It’s about damn time some diversity in the beauty pageant realm made in appearance. So often we see unrealistic beauty standards, perpetuated by white women, being victorious in these types of competitions, truly hindering the potential for other ethnicities active in the industry.
Recently, though, this winner stereotype has been challenged, and personally, I’m elated.
2019 marks a tremendous feat in the beauty pageant industry. This year is the first in which “four of the major beauty pageants (have) simultaneously awarded the top prize to a black woman,” says an article written for The New York Times by Laura M. Holson.
The article explains how “Zozibini Tunzi of South Africa was named Miss Universe” recently, and further how Cheslie Kryst is this year’s Miss USA, Kaliegh Garris is this year’s Miss Teen USA, and Nia Franklin is this year’s Miss America.
Individuals in fierce support of these victors “say the recognition sends a powerful message that today’s beauty standards are evolving beyond Barbie-lite, or an era when contestants were prized solely for smooth hair, light skin color and thin lips,” the article states.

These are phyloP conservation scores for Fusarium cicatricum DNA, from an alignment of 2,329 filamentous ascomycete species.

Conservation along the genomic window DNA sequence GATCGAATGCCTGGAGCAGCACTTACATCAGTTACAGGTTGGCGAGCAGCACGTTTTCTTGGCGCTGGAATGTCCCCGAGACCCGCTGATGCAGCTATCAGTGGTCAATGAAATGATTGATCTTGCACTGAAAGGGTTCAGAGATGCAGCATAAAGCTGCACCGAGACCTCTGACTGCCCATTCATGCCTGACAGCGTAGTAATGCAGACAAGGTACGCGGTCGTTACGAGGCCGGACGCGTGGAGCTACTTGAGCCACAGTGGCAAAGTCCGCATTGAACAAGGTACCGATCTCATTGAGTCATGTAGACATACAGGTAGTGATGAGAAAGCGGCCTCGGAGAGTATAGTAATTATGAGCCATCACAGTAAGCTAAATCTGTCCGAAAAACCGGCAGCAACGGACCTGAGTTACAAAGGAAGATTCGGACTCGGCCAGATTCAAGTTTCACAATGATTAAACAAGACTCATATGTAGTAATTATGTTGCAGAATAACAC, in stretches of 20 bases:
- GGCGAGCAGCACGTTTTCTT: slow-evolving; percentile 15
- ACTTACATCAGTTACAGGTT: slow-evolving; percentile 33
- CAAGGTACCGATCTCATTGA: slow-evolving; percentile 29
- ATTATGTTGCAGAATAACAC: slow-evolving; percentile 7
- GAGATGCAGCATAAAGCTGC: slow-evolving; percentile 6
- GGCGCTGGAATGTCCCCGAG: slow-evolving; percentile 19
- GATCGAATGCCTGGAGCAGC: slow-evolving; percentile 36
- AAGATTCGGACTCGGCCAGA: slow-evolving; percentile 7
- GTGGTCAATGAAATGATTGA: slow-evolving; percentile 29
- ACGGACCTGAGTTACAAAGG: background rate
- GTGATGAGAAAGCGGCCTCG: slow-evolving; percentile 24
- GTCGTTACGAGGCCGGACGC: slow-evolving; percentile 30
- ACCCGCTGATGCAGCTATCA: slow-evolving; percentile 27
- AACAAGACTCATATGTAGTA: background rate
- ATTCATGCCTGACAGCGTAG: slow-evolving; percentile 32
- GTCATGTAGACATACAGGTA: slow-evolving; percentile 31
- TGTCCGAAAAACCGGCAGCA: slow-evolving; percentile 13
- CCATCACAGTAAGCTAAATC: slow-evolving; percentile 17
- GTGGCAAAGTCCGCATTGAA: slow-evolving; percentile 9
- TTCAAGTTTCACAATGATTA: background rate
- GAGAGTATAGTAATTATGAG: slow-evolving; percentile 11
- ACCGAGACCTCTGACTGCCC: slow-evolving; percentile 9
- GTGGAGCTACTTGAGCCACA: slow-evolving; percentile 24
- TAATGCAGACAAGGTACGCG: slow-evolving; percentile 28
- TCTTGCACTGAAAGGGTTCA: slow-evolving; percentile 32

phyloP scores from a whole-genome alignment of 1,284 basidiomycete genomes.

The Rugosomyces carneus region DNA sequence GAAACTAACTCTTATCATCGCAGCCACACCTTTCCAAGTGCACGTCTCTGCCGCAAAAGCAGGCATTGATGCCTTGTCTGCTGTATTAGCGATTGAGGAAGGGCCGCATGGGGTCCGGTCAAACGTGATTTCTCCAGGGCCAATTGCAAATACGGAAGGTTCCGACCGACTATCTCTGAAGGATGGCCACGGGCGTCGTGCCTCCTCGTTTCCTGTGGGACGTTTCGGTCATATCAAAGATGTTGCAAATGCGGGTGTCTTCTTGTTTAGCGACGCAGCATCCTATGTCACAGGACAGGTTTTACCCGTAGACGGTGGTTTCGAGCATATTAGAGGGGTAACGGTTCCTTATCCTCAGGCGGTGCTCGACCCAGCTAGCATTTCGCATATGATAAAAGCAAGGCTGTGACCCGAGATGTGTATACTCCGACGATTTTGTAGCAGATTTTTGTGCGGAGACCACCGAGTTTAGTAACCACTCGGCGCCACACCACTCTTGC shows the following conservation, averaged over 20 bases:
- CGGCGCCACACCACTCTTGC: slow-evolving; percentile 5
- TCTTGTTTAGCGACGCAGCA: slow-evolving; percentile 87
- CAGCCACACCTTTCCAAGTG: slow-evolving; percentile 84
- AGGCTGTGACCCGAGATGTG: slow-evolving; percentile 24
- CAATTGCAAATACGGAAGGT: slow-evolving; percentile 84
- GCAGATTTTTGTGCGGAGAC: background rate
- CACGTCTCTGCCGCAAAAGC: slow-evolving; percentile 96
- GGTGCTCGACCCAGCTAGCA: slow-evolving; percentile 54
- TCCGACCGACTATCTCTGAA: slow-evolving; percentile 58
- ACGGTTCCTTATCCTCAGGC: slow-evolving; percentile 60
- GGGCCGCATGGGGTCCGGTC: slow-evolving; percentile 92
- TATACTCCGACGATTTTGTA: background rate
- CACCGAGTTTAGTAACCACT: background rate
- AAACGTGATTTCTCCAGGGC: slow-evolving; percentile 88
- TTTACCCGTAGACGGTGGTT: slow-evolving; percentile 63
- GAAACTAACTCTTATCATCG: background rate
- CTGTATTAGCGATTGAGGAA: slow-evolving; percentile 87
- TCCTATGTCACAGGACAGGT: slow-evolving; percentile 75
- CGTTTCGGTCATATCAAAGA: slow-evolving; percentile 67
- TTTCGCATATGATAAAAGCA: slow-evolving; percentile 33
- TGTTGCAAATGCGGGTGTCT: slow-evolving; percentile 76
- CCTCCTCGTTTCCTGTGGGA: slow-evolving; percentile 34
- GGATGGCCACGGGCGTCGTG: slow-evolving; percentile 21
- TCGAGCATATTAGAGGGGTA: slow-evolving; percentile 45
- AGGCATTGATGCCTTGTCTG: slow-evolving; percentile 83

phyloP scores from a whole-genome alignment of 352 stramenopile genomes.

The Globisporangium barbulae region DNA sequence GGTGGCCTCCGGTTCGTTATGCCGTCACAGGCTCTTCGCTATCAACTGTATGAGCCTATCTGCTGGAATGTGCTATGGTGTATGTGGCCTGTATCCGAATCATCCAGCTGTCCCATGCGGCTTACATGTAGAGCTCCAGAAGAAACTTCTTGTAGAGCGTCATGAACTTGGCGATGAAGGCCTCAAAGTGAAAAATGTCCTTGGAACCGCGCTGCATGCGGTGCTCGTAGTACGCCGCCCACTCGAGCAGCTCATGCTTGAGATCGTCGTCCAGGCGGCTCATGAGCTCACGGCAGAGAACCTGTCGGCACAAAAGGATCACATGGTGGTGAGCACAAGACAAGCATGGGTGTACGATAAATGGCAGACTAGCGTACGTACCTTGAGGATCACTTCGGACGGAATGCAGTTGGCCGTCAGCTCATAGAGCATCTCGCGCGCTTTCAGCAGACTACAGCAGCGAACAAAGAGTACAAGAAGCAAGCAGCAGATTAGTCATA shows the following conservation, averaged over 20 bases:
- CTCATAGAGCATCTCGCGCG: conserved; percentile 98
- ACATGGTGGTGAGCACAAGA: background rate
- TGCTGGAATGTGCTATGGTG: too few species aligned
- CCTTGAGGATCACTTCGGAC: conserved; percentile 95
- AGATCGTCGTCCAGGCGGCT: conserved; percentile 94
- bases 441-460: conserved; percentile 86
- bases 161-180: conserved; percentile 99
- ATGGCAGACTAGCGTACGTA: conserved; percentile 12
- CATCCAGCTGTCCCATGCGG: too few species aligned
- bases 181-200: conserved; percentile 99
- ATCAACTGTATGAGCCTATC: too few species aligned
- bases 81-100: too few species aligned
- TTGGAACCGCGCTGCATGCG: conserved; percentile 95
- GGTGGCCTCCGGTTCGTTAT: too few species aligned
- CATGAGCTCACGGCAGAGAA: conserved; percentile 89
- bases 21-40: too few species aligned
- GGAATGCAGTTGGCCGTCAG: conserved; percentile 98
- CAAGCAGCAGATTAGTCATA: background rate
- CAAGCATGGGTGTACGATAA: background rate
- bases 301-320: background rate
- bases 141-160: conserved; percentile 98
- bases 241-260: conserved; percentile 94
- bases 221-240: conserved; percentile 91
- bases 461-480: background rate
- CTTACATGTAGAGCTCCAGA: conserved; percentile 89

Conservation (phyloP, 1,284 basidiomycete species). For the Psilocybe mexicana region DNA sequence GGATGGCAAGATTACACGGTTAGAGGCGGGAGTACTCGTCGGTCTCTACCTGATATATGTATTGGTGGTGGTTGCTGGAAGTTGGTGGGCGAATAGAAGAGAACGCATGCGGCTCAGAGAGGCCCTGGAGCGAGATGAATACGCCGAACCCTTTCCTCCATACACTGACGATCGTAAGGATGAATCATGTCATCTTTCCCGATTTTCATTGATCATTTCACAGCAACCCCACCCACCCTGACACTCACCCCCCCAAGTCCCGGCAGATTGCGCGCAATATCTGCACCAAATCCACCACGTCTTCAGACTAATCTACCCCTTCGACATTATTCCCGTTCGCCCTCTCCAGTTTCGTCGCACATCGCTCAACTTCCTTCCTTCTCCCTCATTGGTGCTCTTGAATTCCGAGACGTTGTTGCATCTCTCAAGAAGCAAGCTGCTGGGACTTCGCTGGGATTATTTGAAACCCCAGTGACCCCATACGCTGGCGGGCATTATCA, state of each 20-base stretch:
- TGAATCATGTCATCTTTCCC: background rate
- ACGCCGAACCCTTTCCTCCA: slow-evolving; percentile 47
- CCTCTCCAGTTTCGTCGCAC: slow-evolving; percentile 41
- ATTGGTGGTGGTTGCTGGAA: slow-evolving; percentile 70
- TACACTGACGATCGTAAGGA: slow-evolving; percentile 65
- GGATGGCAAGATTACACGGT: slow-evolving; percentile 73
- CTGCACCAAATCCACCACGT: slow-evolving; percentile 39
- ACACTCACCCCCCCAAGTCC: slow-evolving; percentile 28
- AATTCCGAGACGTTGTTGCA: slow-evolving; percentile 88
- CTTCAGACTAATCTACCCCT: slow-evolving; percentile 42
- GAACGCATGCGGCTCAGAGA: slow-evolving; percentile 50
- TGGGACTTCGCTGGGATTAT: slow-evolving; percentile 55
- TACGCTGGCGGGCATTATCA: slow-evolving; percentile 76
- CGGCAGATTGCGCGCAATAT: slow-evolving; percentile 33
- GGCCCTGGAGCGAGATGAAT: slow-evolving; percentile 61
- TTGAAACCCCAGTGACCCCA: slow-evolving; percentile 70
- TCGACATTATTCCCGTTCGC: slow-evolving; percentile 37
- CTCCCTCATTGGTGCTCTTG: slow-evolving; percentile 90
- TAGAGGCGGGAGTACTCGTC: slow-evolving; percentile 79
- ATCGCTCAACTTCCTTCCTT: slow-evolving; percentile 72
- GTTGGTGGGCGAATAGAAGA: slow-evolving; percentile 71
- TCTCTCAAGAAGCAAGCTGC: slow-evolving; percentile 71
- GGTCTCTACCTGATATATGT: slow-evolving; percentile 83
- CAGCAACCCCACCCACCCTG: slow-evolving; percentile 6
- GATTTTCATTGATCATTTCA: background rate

Tunzi shared a powerful message after earning the Miss Universe title. “‘I grew up in a world where a woman who looks like me, with my kind of skin and my kind of hair, was never considered beautiful,’ she told the rapt crowd. ‘I think it is time that stops today. I want children to look at me and see my face. And I want them to see their faces reflected in mine,'” she is quoted in the article.
I believe these recent victorious are pivotal in transforming the socially constructed standards that reign powerful in the beauty industry. These four women are representative of a necessary depiction of beauty in today’s world, and I would imagine many other people feel the same way.